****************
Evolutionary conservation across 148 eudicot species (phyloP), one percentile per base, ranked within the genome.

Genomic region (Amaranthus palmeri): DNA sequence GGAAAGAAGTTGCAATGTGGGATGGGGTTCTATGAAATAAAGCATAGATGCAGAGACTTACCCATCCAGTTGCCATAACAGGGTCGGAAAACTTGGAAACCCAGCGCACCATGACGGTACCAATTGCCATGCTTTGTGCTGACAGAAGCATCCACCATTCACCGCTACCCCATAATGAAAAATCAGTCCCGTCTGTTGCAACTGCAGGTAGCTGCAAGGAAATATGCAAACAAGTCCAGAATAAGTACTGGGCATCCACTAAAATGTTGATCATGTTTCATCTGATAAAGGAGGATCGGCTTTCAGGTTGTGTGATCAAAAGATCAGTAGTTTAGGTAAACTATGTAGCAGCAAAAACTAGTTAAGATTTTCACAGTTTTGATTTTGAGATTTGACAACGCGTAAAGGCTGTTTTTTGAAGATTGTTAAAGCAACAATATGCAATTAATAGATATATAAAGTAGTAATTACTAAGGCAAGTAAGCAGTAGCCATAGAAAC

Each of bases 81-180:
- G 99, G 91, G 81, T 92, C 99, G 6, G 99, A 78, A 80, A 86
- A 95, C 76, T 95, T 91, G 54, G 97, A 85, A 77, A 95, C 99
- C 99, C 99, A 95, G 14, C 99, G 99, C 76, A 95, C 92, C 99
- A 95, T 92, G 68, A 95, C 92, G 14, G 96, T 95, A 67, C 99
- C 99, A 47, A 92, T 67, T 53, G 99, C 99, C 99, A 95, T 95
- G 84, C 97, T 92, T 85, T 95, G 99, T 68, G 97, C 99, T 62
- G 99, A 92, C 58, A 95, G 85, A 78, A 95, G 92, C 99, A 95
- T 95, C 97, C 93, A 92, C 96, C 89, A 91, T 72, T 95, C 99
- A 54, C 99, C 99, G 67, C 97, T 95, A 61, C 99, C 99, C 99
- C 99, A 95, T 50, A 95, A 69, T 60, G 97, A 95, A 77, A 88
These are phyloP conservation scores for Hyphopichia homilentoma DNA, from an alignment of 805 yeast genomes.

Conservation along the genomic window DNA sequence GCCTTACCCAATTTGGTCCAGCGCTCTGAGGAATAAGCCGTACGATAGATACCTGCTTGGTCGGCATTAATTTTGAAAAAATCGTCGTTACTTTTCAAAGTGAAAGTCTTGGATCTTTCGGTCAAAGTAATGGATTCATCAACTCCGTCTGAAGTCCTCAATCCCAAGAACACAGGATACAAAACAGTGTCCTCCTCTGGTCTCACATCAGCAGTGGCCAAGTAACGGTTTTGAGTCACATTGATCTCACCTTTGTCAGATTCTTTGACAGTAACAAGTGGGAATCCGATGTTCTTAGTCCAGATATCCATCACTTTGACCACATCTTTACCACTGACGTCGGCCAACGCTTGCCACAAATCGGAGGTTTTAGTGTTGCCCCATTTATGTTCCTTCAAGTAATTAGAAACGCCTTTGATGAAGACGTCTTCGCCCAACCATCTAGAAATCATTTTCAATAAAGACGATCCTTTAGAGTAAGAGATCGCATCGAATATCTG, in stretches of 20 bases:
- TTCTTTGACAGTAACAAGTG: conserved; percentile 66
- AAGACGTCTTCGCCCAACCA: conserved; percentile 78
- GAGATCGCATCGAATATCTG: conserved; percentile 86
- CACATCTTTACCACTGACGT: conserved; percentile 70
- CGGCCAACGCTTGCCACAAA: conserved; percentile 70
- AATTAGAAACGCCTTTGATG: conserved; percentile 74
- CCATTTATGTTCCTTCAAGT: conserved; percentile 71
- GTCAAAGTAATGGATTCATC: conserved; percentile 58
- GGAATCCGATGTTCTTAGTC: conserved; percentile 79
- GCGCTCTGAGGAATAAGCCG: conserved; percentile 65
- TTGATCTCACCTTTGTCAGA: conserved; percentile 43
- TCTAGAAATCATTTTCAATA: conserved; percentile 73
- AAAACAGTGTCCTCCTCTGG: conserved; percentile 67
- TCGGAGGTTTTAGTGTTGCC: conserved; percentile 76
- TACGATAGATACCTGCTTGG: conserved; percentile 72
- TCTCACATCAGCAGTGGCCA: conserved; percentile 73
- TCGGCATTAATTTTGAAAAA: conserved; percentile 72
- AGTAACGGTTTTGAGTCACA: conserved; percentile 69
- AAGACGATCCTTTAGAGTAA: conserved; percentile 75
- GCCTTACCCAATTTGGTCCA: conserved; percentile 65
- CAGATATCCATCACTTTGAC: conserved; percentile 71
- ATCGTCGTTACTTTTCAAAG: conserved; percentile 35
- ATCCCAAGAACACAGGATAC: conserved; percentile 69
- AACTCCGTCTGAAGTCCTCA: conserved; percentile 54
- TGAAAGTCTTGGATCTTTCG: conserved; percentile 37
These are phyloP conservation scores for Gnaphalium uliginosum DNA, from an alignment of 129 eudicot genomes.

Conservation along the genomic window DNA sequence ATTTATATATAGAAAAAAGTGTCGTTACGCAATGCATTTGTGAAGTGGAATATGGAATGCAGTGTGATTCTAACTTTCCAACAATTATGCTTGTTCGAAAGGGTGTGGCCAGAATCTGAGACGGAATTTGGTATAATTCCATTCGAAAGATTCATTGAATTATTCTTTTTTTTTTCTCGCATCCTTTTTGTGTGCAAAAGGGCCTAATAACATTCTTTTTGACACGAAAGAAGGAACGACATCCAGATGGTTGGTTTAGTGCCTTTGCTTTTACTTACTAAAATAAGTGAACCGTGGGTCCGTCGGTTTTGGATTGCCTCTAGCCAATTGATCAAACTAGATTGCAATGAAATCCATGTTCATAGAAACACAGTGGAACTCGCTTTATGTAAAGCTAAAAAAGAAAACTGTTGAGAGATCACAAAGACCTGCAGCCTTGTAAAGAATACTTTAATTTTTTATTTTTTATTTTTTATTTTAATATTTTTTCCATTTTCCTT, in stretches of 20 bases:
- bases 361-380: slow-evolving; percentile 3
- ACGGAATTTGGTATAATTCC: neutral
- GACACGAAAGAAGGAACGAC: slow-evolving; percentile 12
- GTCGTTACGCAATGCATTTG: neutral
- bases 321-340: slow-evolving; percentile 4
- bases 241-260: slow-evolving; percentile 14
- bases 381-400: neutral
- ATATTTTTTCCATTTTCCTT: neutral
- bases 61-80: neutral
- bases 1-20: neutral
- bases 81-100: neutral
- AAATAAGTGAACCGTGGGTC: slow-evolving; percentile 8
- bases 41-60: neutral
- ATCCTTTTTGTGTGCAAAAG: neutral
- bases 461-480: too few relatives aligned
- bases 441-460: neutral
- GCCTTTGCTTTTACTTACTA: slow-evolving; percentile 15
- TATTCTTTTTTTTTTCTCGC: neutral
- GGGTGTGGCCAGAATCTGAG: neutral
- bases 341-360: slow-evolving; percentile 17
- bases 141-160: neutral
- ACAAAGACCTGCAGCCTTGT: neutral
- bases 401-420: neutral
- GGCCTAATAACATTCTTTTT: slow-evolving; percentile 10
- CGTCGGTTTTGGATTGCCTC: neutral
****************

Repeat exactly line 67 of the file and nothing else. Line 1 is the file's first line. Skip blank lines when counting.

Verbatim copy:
- CGTCGGTTTTGGATTGCCTC: neutral